In Formal Opinion 204, issued on November 23, 1940, the ABA Standing Committee on Professional Ethics decided that although the division of fees must be based on sharing service and responsibility, it would not measure the proportions thereof or apportion the fees. The division presents no problem unless the total fee to the client is flagrantly excessive. Cases addressing agreements to split fees have held they are valid and enforceable despite a claim that one attorney contributed negligibly toward the earning of the fee, especially when the attorney never refused to contribute more substantially. (Carter v. Katz, Shandell, Katz & Erasmous (1983), 120 Misc.2d 1009, ___, 465 N.Y.S.2d 991, 998.) No ethical or legal problem, therefore, arises when an attorney who seeks his share of the fee contributed some work, labor or service toward earning the fee. Oberman v. Reilly (1978), 66 App. Div.2d 686, 687, 411 N.Y.S.2d 23, 25.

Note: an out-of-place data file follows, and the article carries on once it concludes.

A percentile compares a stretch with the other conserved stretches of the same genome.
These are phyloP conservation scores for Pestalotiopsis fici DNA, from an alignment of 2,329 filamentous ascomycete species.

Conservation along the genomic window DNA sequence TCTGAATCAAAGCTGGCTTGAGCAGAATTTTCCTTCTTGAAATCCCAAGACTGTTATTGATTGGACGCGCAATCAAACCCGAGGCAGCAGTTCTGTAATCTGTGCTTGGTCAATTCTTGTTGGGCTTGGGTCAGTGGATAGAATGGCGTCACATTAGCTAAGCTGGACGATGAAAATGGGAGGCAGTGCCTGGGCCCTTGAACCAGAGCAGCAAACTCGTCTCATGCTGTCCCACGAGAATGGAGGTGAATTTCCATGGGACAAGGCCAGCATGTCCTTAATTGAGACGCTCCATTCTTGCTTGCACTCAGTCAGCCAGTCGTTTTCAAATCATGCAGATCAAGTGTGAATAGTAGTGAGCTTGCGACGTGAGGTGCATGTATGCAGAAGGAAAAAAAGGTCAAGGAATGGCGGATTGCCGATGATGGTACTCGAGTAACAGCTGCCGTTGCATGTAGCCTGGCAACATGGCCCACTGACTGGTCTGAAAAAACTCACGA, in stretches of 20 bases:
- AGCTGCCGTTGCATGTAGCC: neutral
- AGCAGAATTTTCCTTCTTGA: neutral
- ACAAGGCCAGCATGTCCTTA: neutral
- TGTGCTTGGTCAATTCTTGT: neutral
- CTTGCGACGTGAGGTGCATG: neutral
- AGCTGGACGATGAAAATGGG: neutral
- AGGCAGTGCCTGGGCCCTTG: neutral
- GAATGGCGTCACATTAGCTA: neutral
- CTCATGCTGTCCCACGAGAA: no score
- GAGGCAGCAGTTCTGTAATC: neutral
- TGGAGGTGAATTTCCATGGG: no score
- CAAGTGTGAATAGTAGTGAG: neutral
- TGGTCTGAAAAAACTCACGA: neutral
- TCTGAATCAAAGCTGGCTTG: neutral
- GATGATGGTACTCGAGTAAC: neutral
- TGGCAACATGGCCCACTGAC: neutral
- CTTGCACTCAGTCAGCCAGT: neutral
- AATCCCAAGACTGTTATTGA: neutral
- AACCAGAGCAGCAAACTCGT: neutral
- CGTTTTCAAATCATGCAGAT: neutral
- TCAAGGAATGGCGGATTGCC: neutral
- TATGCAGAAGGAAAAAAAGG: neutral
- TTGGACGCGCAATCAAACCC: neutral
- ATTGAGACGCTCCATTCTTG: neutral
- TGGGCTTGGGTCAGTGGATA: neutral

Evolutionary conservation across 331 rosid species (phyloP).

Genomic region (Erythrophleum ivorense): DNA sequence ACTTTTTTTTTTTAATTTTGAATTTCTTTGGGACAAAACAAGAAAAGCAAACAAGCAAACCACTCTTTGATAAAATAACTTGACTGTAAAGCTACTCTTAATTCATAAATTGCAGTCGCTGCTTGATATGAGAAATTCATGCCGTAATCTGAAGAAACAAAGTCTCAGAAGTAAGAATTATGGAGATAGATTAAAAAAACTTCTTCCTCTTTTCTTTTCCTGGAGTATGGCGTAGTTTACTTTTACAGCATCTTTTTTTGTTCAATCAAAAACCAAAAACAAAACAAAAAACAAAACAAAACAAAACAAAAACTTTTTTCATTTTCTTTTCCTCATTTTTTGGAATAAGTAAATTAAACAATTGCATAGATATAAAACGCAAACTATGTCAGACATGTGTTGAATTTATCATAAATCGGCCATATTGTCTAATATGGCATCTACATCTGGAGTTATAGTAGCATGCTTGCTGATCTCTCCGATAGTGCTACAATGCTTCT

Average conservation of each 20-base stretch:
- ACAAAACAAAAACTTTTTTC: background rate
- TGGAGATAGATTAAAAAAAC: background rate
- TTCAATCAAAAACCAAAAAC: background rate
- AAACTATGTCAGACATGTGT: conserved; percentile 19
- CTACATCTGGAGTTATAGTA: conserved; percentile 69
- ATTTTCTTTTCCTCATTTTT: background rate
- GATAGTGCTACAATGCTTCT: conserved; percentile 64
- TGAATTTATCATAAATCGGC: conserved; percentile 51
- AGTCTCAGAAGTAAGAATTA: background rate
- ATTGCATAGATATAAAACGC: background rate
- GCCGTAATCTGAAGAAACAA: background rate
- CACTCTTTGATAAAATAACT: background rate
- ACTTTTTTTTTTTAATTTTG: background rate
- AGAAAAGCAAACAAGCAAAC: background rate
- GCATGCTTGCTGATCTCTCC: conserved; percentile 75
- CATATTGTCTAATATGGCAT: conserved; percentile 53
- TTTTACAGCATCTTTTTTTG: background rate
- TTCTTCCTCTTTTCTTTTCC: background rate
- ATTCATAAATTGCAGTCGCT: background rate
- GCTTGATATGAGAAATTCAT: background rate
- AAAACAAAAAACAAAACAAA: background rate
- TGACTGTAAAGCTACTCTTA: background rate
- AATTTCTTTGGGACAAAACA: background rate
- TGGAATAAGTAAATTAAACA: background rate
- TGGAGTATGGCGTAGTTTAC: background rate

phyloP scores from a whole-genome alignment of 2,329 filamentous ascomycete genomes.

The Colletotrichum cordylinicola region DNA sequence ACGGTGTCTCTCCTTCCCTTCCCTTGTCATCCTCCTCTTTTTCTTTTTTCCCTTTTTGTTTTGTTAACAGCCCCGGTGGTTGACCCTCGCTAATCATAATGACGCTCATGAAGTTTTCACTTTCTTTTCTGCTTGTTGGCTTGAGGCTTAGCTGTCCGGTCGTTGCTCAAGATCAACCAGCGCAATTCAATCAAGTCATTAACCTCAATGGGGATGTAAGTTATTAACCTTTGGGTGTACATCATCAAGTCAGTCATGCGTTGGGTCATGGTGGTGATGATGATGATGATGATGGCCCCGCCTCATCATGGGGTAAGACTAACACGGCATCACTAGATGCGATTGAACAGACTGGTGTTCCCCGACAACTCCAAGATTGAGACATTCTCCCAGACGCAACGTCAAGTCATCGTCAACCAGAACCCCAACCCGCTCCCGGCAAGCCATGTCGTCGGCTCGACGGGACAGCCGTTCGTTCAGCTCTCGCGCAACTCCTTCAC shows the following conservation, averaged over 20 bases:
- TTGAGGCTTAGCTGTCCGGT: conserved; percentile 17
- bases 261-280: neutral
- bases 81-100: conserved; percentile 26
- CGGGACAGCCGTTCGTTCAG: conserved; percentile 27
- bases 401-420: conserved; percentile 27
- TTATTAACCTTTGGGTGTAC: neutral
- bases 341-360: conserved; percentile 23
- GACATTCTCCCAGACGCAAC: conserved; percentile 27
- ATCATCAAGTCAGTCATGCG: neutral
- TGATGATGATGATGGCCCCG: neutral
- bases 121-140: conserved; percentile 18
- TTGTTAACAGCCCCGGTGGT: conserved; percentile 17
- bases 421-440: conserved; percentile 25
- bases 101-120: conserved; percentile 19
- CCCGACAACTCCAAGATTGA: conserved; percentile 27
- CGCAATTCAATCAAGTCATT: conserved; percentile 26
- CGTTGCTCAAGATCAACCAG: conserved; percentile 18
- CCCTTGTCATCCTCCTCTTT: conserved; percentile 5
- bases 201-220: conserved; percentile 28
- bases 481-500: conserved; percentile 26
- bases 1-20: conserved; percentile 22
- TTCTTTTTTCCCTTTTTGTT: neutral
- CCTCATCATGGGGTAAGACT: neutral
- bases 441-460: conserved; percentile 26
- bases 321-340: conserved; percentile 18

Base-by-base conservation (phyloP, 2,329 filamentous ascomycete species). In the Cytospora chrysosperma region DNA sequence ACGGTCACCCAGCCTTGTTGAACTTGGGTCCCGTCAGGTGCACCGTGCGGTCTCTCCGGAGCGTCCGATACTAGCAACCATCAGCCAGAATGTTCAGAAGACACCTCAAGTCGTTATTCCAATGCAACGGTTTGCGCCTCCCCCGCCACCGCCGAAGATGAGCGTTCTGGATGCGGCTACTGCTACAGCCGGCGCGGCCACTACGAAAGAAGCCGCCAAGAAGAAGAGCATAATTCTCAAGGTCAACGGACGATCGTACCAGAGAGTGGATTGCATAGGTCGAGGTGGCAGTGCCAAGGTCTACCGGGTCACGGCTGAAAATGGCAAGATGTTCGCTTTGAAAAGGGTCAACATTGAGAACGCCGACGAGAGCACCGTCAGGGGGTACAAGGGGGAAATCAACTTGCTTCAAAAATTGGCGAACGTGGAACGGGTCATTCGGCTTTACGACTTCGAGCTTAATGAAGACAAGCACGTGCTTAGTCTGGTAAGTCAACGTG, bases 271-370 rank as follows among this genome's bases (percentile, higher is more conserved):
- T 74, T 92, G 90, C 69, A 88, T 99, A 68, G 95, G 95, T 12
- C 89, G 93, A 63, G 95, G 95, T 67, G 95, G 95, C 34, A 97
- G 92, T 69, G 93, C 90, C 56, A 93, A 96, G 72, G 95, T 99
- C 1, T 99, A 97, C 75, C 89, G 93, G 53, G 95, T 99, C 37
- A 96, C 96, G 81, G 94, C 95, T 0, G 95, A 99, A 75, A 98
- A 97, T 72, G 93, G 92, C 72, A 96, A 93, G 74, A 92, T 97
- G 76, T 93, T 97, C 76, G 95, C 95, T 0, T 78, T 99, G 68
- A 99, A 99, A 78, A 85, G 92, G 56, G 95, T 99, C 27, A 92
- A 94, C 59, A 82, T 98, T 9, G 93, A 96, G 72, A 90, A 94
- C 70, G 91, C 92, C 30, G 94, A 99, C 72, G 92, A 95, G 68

• 5 Plaintiff's evidence reveals he did perform some work on the case. He met with a client on one occasion, and his associate investigated the underlying claim as requested by defendants. Finally, plaintiff contends he performed some initial research, and he informed Traub that he would accept responsibility for the litigation. These services alone are sufficient to enforce the contract. Bohm v. Holzberg (1972), 69 Misc.2d 469, 329 N.Y.S.2d 907.

For the foregoing reasons, the order of the court granting summary judgment is reversed, and the cause is remanded.

Reversed and remanded.

GREEN, P.J., and MILLS, J., concur.